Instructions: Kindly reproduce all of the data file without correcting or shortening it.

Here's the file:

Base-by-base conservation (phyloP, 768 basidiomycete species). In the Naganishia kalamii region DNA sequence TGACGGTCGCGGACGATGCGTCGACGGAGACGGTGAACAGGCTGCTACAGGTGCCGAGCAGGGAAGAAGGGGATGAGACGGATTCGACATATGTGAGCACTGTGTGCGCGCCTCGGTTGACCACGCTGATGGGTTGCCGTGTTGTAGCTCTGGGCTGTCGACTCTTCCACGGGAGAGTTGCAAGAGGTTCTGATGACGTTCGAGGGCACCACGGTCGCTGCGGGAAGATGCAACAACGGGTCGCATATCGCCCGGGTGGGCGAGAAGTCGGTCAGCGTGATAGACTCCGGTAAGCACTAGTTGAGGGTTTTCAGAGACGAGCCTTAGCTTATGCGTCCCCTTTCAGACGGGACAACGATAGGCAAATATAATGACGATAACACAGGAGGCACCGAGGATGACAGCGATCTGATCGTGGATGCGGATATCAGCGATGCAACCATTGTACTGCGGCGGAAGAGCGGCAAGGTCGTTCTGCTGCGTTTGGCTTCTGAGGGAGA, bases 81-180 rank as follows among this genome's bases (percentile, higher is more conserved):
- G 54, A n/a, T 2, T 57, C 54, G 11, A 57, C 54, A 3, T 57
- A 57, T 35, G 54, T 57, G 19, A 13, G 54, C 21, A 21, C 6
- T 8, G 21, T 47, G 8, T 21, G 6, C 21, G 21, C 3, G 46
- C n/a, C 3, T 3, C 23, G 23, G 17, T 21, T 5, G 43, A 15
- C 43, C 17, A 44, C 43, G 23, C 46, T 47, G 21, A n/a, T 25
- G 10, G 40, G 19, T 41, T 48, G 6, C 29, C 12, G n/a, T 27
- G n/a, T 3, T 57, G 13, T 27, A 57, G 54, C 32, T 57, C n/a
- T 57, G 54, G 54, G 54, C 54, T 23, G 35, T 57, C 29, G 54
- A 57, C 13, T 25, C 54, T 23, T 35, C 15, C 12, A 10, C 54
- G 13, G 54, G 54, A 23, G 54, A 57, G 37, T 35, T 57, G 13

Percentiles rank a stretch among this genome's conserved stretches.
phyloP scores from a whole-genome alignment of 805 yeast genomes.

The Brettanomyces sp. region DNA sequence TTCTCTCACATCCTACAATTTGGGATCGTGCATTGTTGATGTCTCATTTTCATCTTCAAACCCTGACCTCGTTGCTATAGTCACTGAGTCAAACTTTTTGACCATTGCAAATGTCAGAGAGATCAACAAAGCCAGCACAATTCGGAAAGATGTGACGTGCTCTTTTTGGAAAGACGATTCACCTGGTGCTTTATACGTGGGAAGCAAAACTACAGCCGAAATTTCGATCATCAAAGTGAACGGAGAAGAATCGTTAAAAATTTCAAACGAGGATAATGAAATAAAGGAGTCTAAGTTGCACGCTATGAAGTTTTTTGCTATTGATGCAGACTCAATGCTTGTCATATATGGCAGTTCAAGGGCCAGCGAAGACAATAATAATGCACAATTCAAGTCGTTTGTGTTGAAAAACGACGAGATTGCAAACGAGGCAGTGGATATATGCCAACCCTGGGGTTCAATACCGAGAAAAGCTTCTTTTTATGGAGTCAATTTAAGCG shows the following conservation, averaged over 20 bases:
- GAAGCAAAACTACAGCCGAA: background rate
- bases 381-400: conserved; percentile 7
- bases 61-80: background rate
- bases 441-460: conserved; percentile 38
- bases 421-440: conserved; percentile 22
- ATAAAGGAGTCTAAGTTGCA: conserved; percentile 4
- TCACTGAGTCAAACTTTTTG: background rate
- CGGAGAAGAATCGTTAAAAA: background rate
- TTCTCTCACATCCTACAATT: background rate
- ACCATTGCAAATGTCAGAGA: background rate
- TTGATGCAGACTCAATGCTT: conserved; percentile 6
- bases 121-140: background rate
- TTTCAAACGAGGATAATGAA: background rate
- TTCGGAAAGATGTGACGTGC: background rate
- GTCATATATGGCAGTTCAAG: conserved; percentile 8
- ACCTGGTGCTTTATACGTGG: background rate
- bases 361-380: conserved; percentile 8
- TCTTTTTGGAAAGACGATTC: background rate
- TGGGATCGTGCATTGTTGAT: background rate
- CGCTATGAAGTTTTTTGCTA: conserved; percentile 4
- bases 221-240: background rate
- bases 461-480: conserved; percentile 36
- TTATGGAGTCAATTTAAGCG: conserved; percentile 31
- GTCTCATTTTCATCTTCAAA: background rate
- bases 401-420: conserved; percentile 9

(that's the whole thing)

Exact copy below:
Base-by-base conservation (phyloP, 768 basidiomycete species). In the Naganishia kalamii region DNA sequence TGACGGTCGCGGACGATGCGTCGACGGAGACGGTGAACAGGCTGCTACAGGTGCCGAGCAGGGAAGAAGGGGATGAGACGGATTCGACATATGTGAGCACTGTGTGCGCGCCTCGGTTGACCACGCTGATGGGTTGCCGTGTTGTAGCTCTGGGCTGTCGACTCTTCCACGGGAGAGTTGCAAGAGGTTCTGATGACGTTCGAGGGCACCACGGTCGCTGCGGGAAGATGCAACAACGGGTCGCATATCGCCCGGGTGGGCGAGAAGTCGGTCAGCGTGATAGACTCCGGTAAGCACTAGTTGAGGGTTTTCAGAGACGAGCCTTAGCTTATGCGTCCCCTTTCAGACGGGACAACGATAGGCAAATATAATGACGATAACACAGGAGGCACCGAGGATGACAGCGATCTGATCGTGGATGCGGATATCAGCGATGCAACCATTGTACTGCGGCGGAAGAGCGGCAAGGTCGTTCTGCTGCGTTTGGCTTCTGAGGGAGA, bases 81-180 rank as follows among this genome's bases (percentile, higher is more conserved):
- G 54, A n/a, T 2, T 57, C 54, G 11, A 57, C 54, A 3, T 57
- A 57, T 35, G 54, T 57, G 19, A 13, G 54, C 21, A 21, C 6
- T 8, G 21, T 47, G 8, T 21, G 6, C 21, G 21, C 3, G 46
- C n/a, C 3, T 3, C 23, G 23, G 17, T 21, T 5, G 43, A 15
- C 43, C 17, A 44, C 43, G 23, C 46, T 47, G 21, A n/a, T 25
- G 10, G 40, G 19, T 41, T 48, G 6, C 29, C 12, G n/a, T 27
- G n/a, T 3, T 57, G 13, T 27, A 57, G 54, C 32, T 57, C n/a
- T 57, G 54, G 54, G 54, C 54, T 23, G 35, T 57, C 29, G 54
- A 57, C 13, T 25, C 54, T 23, T 35, C 15, C 12, A 10, C 54
- G 13, G 54, G 54, A 23, G 54, A 57, G 37, T 35, T 57, G 13

Percentiles rank a stretch among this genome's conserved stretches.
phyloP scores from a whole-genome alignment of 805 yeast genomes.

The Brettanomyces sp. region DNA sequence TTCTCTCACATCCTACAATTTGGGATCGTGCATTGTTGATGTCTCATTTTCATCTTCAAACCCTGACCTCGTTGCTATAGTCACTGAGTCAAACTTTTTGACCATTGCAAATGTCAGAGAGATCAACAAAGCCAGCACAATTCGGAAAGATGTGACGTGCTCTTTTTGGAAAGACGATTCACCTGGTGCTTTATACGTGGGAAGCAAAACTACAGCCGAAATTTCGATCATCAAAGTGAACGGAGAAGAATCGTTAAAAATTTCAAACGAGGATAATGAAATAAAGGAGTCTAAGTTGCACGCTATGAAGTTTTTTGCTATTGATGCAGACTCAATGCTTGTCATATATGGCAGTTCAAGGGCCAGCGAAGACAATAATAATGCACAATTCAAGTCGTTTGTGTTGAAAAACGACGAGATTGCAAACGAGGCAGTGGATATATGCCAACCCTGGGGTTCAATACCGAGAAAAGCTTCTTTTTATGGAGTCAATTTAAGCG shows the following conservation, averaged over 20 bases:
- GAAGCAAAACTACAGCCGAA: background rate
- bases 381-400: conserved; percentile 7
- bases 61-80: background rate
- bases 441-460: conserved; percentile 38
- bases 421-440: conserved; percentile 22
- ATAAAGGAGTCTAAGTTGCA: conserved; percentile 4
- TCACTGAGTCAAACTTTTTG: background rate
- CGGAGAAGAATCGTTAAAAA: background rate
- TTCTCTCACATCCTACAATT: background rate
- ACCATTGCAAATGTCAGAGA: background rate
- TTGATGCAGACTCAATGCTT: conserved; percentile 6
- bases 121-140: background rate
- TTTCAAACGAGGATAATGAA: background rate
- TTCGGAAAGATGTGACGTGC: background rate
- GTCATATATGGCAGTTCAAG: conserved; percentile 8
- ACCTGGTGCTTTATACGTGG: background rate
- bases 361-380: conserved; percentile 8
- TCTTTTTGGAAAGACGATTC: background rate
- TGGGATCGTGCATTGTTGAT: background rate
- CGCTATGAAGTTTTTTGCTA: conserved; percentile 4
- bases 221-240: background rate
- bases 461-480: conserved; percentile 36
- TTATGGAGTCAATTTAAGCG: conserved; percentile 31
- GTCTCATTTTCATCTTCAAA: background rate
- bases 401-420: conserved; percentile 9